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PQRS Catch-22 for Specialists: How Medicare’s Division of Measures Can Put You at Risk for Penalties

By February 3, 2015 No Comments

If you are a specialist, maintaining your Medicare revenues just became more challenging. As of 2015, CMS now requires nine measures instead of three for PQRS reporting. They provided a partial reprieve by reducing the completion rate from 80 percent to only 50 percent. However, successful PQRS reporting is all or nothing—failure to report all nine measures within three domains will result in a penalty for both PQRS and the Value-Based Payment Modifier (VBPM) of 6 percent total in 2017.

With more than 200 measures to choose from, you may wonder what’s the problem; surely you can find nine that are applicable. Unfortunately, it’s not that simple. It’s the domain requirement that makes achieving nine measures more challenging. Specifically, the three NQS domains may prevent you from reporting on a very focused set of measures (and patients), as they have in the past.

What are NQS Domains?

NQS stands for National Quality Strategy, created by the Agency for Healthcare Research and Quality (AHRQ) on behalf of the Department of Health and Human Services. Six priorities were identified in the National Quality Strategy to improve patient care, which form the basis of the six NQS domains. They are:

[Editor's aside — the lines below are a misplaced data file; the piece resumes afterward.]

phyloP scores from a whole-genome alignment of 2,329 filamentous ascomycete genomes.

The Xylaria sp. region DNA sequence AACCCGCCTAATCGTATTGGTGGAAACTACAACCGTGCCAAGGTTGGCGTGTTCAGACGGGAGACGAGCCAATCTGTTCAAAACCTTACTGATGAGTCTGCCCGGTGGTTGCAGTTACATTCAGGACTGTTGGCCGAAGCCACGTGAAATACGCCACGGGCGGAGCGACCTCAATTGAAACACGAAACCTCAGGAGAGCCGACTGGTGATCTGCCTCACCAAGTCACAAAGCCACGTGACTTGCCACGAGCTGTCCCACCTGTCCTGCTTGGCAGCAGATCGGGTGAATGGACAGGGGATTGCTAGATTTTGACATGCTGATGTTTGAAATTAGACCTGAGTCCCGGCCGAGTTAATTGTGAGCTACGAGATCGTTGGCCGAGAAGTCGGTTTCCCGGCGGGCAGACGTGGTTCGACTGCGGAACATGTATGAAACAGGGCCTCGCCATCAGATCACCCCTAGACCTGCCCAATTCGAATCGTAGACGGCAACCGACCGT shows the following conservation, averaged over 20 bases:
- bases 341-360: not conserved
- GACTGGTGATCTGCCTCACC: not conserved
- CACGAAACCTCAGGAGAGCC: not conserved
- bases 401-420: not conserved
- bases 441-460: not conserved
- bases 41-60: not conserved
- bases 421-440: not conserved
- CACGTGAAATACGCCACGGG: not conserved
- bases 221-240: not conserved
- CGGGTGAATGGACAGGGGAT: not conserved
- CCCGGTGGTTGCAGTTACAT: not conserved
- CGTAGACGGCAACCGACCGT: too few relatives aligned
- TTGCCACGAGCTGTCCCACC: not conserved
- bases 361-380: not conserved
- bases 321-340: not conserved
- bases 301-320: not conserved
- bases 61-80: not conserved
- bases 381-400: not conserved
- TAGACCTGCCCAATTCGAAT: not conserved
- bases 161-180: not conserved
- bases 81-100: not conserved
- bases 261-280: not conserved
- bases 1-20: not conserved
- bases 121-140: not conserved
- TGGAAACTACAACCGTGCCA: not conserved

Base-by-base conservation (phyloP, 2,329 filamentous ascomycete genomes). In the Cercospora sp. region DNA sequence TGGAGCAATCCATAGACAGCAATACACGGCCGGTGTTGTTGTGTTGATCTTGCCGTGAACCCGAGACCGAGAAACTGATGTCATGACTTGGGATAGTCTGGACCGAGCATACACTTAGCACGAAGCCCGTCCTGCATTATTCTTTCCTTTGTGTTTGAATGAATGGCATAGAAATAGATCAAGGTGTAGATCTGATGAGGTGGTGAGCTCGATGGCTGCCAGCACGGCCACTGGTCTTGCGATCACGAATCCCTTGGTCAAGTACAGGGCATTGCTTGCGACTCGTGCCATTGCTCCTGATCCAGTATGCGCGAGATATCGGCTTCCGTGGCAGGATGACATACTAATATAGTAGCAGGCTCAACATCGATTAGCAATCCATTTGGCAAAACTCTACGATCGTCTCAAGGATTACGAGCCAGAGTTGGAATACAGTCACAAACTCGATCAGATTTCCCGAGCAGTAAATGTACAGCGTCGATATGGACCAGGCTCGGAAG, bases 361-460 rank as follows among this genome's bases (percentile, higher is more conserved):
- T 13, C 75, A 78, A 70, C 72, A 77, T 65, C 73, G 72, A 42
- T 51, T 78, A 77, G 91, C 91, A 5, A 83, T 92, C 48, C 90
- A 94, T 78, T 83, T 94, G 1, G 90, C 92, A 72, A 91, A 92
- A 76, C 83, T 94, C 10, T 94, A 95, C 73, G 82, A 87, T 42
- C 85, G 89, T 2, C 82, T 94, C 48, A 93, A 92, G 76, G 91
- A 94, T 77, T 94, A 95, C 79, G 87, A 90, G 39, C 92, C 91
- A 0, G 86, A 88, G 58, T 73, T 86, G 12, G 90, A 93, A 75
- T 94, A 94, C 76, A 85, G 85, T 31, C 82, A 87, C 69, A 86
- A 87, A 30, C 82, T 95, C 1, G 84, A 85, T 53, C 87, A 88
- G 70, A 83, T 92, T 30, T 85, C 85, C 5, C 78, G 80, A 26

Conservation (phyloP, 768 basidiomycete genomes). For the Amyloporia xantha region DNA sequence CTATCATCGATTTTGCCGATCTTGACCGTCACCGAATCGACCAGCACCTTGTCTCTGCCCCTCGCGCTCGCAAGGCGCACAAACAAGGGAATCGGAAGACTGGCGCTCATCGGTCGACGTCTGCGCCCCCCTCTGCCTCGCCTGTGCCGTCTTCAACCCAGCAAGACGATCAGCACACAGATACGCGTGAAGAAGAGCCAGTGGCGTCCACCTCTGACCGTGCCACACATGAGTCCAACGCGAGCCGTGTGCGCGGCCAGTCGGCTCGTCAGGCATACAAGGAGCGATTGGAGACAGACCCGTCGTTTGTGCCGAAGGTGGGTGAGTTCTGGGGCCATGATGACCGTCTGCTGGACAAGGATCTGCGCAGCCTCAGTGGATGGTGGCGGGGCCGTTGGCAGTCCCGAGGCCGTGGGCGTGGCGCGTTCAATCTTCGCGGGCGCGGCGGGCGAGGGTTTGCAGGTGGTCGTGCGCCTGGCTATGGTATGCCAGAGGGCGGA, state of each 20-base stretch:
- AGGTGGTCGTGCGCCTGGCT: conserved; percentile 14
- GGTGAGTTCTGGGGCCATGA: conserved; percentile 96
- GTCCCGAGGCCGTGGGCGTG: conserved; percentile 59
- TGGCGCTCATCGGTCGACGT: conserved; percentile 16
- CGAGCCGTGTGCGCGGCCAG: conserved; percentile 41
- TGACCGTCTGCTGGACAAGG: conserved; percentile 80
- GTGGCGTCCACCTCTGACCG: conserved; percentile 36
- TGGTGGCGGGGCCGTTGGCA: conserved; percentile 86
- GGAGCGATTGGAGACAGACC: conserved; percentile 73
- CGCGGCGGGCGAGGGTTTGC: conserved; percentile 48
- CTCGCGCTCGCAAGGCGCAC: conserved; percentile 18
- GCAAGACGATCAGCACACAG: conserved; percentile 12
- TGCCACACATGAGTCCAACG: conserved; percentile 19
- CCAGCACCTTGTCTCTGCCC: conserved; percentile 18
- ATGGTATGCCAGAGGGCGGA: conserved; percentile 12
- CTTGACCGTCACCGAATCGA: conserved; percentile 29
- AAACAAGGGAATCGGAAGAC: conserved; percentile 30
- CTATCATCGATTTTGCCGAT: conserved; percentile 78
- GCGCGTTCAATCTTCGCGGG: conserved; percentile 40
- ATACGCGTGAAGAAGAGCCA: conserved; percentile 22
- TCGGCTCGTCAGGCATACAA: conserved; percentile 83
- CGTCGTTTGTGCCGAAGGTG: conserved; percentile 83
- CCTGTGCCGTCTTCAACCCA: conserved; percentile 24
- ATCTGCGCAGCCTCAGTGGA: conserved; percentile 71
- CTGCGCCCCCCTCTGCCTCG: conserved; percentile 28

1. Communication and Care Coordination (28 Registry measures): Focused on a more integrated care delivery system to treat patients (e.g. measures of whether a specialist communicated findings to the patient’s primary care provider);
  2. Community/Population Health (10 Registry measures): Encourage practices to improve overall population health (e.g. screening patients for tobacco use, and working with patients who use tobacco to quit);
  3. Effective Clinical Care (90 Registry measures): Relate to the prevention and treatment of the leading causes of mortality in the population (e.g. prescription of antiplatelet therapy for patients with coronary artery disease);
  4. Efficiency and Cost Reduction (14 Registry measures): Track practices to make care more affordable to all stakeholders (e.g. inappropriate use of imaging for patients with specific conditions);
  5. Patient Safety (23 Registry measures): Designed to minimize harm that may otherwise come from care delivered (e.g. selection of appropriate antibiotics prior to a surgical procedure); and
  6. Person and Caregiver-Centered Experience and Outcomes (10 Registry measures): Facilitate additional engagement by patients and their families (e.g. whether a plan of care is in place to control pain for patients with cancer and undergoing chemotherapy).

Medicare has attributed all PQRS measures to these categories, and therein lies the problem: Domains are not assigned equally. While the Effective Clinical Care Domain has almost 100 measures from which to choose, Community/Population Health as well as Person and Caregiver-Centered Experience and Outcomes include only a handful.

Not All Specialists Qualify for All Domains

The domain requirement is both a financial and logistical concern, particularly for specialists. Many specialists do not qualify for measures in all six domains, so, when one of the remaining domains only contains non-applicable measures, you can be locked into the remaining three domains.